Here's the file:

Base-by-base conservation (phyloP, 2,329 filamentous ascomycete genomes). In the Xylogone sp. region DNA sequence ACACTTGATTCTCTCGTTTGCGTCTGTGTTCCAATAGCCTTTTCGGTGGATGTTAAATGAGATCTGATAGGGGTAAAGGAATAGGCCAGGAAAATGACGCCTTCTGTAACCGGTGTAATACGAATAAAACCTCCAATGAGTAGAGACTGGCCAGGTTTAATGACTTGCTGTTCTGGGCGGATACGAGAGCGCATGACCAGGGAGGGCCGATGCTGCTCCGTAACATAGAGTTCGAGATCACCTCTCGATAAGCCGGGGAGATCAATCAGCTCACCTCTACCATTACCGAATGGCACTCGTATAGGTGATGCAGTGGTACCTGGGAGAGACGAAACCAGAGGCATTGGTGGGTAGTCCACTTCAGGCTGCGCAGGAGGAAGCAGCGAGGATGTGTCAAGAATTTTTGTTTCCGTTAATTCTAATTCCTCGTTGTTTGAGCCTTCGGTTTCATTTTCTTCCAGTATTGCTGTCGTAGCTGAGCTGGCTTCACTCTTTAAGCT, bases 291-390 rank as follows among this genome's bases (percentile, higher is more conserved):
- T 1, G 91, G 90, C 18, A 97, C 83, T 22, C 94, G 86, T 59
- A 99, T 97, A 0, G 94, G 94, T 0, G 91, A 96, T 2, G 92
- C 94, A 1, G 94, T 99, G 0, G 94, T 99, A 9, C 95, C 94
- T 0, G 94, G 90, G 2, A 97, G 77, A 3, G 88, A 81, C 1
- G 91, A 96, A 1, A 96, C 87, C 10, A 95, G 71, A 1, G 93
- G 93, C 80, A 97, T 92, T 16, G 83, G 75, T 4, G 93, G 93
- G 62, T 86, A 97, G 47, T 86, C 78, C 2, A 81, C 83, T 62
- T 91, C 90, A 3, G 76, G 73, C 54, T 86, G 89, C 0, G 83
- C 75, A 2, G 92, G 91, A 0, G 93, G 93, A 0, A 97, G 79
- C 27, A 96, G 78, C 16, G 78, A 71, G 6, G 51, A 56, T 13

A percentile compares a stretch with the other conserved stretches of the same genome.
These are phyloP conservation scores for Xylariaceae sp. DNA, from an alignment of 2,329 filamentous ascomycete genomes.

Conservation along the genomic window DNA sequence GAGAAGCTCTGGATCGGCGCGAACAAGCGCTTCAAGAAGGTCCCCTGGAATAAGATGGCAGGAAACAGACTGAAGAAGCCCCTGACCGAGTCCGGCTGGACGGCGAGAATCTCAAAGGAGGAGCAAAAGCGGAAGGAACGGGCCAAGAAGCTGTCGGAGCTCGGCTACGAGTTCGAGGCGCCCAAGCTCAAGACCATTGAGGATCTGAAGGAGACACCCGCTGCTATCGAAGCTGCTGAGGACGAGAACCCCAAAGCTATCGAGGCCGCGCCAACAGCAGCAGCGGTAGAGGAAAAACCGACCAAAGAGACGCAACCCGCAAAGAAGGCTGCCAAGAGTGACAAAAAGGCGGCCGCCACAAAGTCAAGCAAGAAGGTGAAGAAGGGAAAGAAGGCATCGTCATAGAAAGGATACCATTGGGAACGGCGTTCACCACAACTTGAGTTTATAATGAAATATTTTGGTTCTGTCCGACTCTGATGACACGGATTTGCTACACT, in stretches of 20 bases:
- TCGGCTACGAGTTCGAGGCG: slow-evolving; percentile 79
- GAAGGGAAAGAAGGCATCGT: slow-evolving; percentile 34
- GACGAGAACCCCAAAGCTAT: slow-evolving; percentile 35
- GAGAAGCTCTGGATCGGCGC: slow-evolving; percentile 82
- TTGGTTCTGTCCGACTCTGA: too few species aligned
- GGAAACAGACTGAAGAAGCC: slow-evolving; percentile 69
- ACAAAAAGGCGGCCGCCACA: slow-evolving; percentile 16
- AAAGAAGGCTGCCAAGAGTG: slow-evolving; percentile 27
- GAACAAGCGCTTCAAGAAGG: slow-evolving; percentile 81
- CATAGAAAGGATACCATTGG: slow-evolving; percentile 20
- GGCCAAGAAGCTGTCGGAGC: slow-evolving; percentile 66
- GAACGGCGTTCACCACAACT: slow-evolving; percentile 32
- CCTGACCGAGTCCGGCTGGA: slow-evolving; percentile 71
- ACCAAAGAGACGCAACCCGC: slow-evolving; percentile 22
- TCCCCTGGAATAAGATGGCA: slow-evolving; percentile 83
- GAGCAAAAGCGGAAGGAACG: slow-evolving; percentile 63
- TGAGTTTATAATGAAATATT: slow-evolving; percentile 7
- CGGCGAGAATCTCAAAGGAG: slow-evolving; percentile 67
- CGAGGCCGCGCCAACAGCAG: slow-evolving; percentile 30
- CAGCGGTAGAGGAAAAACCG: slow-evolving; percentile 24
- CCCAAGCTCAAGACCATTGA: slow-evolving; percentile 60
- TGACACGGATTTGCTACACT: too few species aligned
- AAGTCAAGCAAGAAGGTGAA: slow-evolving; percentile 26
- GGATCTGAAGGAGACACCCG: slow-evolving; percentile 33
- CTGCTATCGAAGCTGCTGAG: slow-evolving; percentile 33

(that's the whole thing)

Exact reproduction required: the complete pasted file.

Base-by-base conservation (phyloP, 2,329 filamentous ascomycete genomes). In the Xylogone sp. region DNA sequence ACACTTGATTCTCTCGTTTGCGTCTGTGTTCCAATAGCCTTTTCGGTGGATGTTAAATGAGATCTGATAGGGGTAAAGGAATAGGCCAGGAAAATGACGCCTTCTGTAACCGGTGTAATACGAATAAAACCTCCAATGAGTAGAGACTGGCCAGGTTTAATGACTTGCTGTTCTGGGCGGATACGAGAGCGCATGACCAGGGAGGGCCGATGCTGCTCCGTAACATAGAGTTCGAGATCACCTCTCGATAAGCCGGGGAGATCAATCAGCTCACCTCTACCATTACCGAATGGCACTCGTATAGGTGATGCAGTGGTACCTGGGAGAGACGAAACCAGAGGCATTGGTGGGTAGTCCACTTCAGGCTGCGCAGGAGGAAGCAGCGAGGATGTGTCAAGAATTTTTGTTTCCGTTAATTCTAATTCCTCGTTGTTTGAGCCTTCGGTTTCATTTTCTTCCAGTATTGCTGTCGTAGCTGAGCTGGCTTCACTCTTTAAGCT, bases 291-390 rank as follows among this genome's bases (percentile, higher is more conserved):
- T 1, G 91, G 90, C 18, A 97, C 83, T 22, C 94, G 86, T 59
- A 99, T 97, A 0, G 94, G 94, T 0, G 91, A 96, T 2, G 92
- C 94, A 1, G 94, T 99, G 0, G 94, T 99, A 9, C 95, C 94
- T 0, G 94, G 90, G 2, A 97, G 77, A 3, G 88, A 81, C 1
- G 91, A 96, A 1, A 96, C 87, C 10, A 95, G 71, A 1, G 93
- G 93, C 80, A 97, T 92, T 16, G 83, G 75, T 4, G 93, G 93
- G 62, T 86, A 97, G 47, T 86, C 78, C 2, A 81, C 83, T 62
- T 91, C 90, A 3, G 76, G 73, C 54, T 86, G 89, C 0, G 83
- C 75, A 2, G 92, G 91, A 0, G 93, G 93, A 0, A 97, G 79
- C 27, A 96, G 78, C 16, G 78, A 71, G 6, G 51, A 56, T 13

A percentile compares a stretch with the other conserved stretches of the same genome.
These are phyloP conservation scores for Xylariaceae sp. DNA, from an alignment of 2,329 filamentous ascomycete genomes.

Conservation along the genomic window DNA sequence GAGAAGCTCTGGATCGGCGCGAACAAGCGCTTCAAGAAGGTCCCCTGGAATAAGATGGCAGGAAACAGACTGAAGAAGCCCCTGACCGAGTCCGGCTGGACGGCGAGAATCTCAAAGGAGGAGCAAAAGCGGAAGGAACGGGCCAAGAAGCTGTCGGAGCTCGGCTACGAGTTCGAGGCGCCCAAGCTCAAGACCATTGAGGATCTGAAGGAGACACCCGCTGCTATCGAAGCTGCTGAGGACGAGAACCCCAAAGCTATCGAGGCCGCGCCAACAGCAGCAGCGGTAGAGGAAAAACCGACCAAAGAGACGCAACCCGCAAAGAAGGCTGCCAAGAGTGACAAAAAGGCGGCCGCCACAAAGTCAAGCAAGAAGGTGAAGAAGGGAAAGAAGGCATCGTCATAGAAAGGATACCATTGGGAACGGCGTTCACCACAACTTGAGTTTATAATGAAATATTTTGGTTCTGTCCGACTCTGATGACACGGATTTGCTACACT, in stretches of 20 bases:
- TCGGCTACGAGTTCGAGGCG: slow-evolving; percentile 79
- GAAGGGAAAGAAGGCATCGT: slow-evolving; percentile 34
- GACGAGAACCCCAAAGCTAT: slow-evolving; percentile 35
- GAGAAGCTCTGGATCGGCGC: slow-evolving; percentile 82
- TTGGTTCTGTCCGACTCTGA: too few species aligned
- GGAAACAGACTGAAGAAGCC: slow-evolving; percentile 69
- ACAAAAAGGCGGCCGCCACA: slow-evolving; percentile 16
- AAAGAAGGCTGCCAAGAGTG: slow-evolving; percentile 27
- GAACAAGCGCTTCAAGAAGG: slow-evolving; percentile 81
- CATAGAAAGGATACCATTGG: slow-evolving; percentile 20
- GGCCAAGAAGCTGTCGGAGC: slow-evolving; percentile 66
- GAACGGCGTTCACCACAACT: slow-evolving; percentile 32
- CCTGACCGAGTCCGGCTGGA: slow-evolving; percentile 71
- ACCAAAGAGACGCAACCCGC: slow-evolving; percentile 22
- TCCCCTGGAATAAGATGGCA: slow-evolving; percentile 83
- GAGCAAAAGCGGAAGGAACG: slow-evolving; percentile 63
- TGAGTTTATAATGAAATATT: slow-evolving; percentile 7
- CGGCGAGAATCTCAAAGGAG: slow-evolving; percentile 67
- CGAGGCCGCGCCAACAGCAG: slow-evolving; percentile 30
- CAGCGGTAGAGGAAAAACCG: slow-evolving; percentile 24
- CCCAAGCTCAAGACCATTGA: slow-evolving; percentile 60
- TGACACGGATTTGCTACACT: too few species aligned
- AAGTCAAGCAAGAAGGTGAA: slow-evolving; percentile 26
- GGATCTGAAGGAGACACCCG: slow-evolving; percentile 33
- CTGCTATCGAAGCTGCTGAG: slow-evolving; percentile 33